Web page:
It ought to come as a surprise to exactly no one that I have a marked tendency towards sarcasm. Although I have been known to complain from time to time, I try to have a humorous response to the complaining and griping of others, saying things like, “Would you like some cheese with your whine?” Of course, others could say the same thing about me, and they probably do underneath their breath when I complain about something that is bothering me . Part of the beauty, at least to me, of such an expression is that there is a clear contrast between what is meant and what is being referenced. Wine and cheese is a classy way to spend time, and although I am not much of a drinker I have no problem being around large amounts of alcohol and I am particularly fond of eating cheese. In stark contrast to this, whining is not a classy way to spend the time and it is something that few people enjoy hearing although many people can put up with it if someone is sufficiently enjoyable most of the time. At least I hope that is the case with me.
Today that was not the kind of cheese and wine I had to deal with. Instead, along with a large number of other brethren here at the Feast of Tabernacles in Rodney Bay, St. Lucia, I spent the last hour or so of sunlight of the Feast of Tabernacles and the first part of the Eighth Day on top of a lovely hilltop standing and drinking (water, fruit juice, and the like) and eating cheese and crackers and chatting with the brethren and even doing a bit of singing to celebrate the beginning of the Holy Day. The view was a gorgeous one, with full sight of the Caribbean Sea in the fading daylight. It was the kind of evening where people sailed on azure seas while others watched them from the heights above, where a hike (or drive) up bumpy paths and some time spent among the rocks around a gazebo was an enjoyable and thoughtful way to begin a Holy Day, definitely the first time I can remember doing such an activity.
Naturally, I wondered where this particular tradition came from. After all, whenever there is something unusual that I encounter, I like to know its history and its context, as there are generally reasons why people do what they do. As it happens, the origins of this particular tradition spring from the experiences of our festival coordinator in Italy, where the Eighth Day began with a tiring bus trip back from some rigorous excursion. It struck the pastor that there was a better way to celebrate the close of the Feast of Tabernacles than to engage in exhausting travels. Now, I am by no means unfamiliar with exhausting travels, but I can definitely understand that there is a balance in the way that rigorous travels should be balanced with more relaxing and tranquil activities, and standing around and eating tasty food and enjoying pleasant conversation is definitely a tranquil and relaxing activity well worth enjoying, even for someone as not particularly tranquil as myself. If someone like me can recognize the enjoyment of wine (and other drinks) along with snack food, then surely their value can be recognized even more easily by people who are more peaceful in their habits and disposition.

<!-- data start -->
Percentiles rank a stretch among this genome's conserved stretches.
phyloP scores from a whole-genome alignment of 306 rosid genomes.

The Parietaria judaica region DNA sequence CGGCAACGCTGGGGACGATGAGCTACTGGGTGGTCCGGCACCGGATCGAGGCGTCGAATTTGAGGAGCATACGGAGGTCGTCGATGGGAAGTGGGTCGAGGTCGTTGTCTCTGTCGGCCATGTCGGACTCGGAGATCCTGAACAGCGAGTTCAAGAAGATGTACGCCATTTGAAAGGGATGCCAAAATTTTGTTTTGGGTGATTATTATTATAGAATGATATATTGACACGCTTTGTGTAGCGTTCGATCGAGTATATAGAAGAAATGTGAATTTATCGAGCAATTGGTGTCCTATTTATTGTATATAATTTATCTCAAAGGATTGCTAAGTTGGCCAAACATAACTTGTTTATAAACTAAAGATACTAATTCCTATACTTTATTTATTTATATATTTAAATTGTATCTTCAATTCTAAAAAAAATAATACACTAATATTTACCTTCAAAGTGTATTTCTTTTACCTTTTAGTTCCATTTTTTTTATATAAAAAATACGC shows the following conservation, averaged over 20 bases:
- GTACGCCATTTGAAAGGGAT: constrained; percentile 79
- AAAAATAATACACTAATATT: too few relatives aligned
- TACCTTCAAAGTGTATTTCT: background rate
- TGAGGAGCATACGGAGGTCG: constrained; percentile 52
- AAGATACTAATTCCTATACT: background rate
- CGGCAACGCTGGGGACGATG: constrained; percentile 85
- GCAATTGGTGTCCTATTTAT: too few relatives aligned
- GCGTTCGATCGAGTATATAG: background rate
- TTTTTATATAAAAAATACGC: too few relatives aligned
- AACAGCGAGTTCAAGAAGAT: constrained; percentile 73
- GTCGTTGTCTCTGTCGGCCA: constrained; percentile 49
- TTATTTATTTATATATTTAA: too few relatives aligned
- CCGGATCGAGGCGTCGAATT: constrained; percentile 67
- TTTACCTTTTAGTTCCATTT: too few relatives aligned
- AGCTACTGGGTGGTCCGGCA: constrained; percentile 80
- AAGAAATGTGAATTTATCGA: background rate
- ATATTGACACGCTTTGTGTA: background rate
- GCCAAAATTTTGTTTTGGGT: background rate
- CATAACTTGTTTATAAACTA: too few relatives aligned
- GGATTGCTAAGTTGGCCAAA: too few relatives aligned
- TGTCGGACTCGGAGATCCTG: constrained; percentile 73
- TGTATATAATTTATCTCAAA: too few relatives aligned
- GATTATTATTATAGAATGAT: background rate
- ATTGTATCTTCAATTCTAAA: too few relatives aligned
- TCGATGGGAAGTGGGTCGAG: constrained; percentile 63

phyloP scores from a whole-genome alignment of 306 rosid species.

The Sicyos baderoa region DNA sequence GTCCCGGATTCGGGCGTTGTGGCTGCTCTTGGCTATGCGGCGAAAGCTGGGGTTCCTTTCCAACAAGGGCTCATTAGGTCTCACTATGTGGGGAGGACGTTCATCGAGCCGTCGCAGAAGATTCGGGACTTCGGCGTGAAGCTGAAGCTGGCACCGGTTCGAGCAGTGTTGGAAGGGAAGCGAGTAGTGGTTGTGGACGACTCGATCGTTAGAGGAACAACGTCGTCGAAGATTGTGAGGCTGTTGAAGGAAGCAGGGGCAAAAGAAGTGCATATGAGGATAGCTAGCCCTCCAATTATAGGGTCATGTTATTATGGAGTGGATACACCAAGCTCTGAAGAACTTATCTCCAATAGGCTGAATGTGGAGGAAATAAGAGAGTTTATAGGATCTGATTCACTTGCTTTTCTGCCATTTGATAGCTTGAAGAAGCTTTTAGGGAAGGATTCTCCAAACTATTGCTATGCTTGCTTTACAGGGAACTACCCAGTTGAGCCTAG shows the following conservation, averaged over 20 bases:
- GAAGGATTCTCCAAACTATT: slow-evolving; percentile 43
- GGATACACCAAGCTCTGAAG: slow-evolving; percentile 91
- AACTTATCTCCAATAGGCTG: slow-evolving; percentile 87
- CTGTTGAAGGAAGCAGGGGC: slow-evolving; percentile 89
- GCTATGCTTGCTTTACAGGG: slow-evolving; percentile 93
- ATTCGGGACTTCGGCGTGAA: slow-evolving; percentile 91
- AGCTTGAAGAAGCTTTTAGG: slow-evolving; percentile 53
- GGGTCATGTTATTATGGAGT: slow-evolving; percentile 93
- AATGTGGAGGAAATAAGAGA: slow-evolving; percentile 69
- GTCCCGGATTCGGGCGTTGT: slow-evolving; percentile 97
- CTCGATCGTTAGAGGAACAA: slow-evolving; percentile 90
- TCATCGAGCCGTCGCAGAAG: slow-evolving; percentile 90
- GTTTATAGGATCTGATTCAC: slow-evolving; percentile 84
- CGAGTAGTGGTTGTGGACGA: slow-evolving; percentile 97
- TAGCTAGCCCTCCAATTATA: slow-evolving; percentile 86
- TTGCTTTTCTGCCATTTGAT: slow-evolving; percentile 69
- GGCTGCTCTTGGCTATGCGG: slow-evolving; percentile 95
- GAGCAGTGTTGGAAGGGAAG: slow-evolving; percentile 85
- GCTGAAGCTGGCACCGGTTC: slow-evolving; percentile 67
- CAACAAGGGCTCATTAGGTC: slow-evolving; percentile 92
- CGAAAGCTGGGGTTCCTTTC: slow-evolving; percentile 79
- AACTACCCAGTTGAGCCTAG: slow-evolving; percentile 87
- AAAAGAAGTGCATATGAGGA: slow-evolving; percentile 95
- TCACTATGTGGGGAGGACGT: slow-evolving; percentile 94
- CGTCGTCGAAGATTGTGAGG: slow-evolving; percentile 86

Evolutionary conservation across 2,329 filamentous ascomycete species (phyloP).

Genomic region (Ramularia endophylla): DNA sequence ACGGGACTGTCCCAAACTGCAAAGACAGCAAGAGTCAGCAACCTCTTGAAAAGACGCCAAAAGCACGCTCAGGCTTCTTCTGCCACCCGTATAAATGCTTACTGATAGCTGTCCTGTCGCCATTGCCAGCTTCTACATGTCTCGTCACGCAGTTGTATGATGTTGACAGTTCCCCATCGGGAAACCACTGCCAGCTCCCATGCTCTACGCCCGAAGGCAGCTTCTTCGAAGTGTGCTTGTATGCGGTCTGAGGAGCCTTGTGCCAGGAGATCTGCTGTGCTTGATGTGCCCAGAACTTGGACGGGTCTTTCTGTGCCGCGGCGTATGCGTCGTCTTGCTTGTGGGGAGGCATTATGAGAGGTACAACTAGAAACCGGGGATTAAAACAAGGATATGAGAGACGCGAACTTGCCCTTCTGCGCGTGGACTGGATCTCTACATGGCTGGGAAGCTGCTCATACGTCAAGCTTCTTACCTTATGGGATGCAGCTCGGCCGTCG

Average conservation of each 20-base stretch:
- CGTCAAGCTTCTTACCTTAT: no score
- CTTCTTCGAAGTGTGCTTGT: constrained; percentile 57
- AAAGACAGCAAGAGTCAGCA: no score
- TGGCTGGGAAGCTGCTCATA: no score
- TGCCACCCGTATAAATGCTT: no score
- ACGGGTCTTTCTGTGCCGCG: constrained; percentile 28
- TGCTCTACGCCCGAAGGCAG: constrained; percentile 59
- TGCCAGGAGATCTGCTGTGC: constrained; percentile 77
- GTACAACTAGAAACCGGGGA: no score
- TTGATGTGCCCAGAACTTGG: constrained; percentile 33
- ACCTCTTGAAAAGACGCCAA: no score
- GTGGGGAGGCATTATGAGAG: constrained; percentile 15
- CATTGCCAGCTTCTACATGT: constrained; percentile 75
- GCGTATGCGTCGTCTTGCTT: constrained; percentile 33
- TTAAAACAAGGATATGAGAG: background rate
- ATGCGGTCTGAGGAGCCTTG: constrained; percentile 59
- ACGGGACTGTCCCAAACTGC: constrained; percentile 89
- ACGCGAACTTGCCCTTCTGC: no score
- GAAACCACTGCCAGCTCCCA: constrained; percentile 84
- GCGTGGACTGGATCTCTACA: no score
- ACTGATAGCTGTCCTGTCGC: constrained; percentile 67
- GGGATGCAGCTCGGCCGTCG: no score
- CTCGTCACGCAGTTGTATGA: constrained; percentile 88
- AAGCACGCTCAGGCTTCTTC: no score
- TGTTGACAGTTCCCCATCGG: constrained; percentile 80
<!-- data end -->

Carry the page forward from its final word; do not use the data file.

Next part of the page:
After all, this particular event changed our own habits in terms of meals. We had thought to go out for dinner, but given the fact that tomorrow will have two services and I will be pretty busy–songleading in the morning, singing a duet for special music in the morning, and leading (and singing!) in special music in the afternoon service, along with at least one practice, my stepfather wanted to go to bed early and didn’t want to eat right before trying to sleep, which I thought a sensible idea. So in the heat of the afternoon after choir practice this afternoon we headed down the road and enjoyed a tasty and reasonably priced lunch at Carro’s Kitchen, which I had seen and wanted to try. If you are ever in Rodney Bay and want a tasty and large meal for a reasonable price (around $10), they are open through lunch as well as dinner, even an early dinner. I highly recommend them. Anyway, it was considered by the festival coordinator here to be so important that people be able to enjoy fellowshipping with some light snacks to begin this Sabbath day that there were a couple of people who were mobilized to drive those who were unable to walk, which left no good excuses for not coming to enjoy everything. And so we did, and pondered what it would be like in terms of preparing the world for the general resurrection when the saints will judge unbelievers as well as the (rebellious) angels. What an unusual situation that will be, to be sure, but what a glorious one as well.
 See, for example: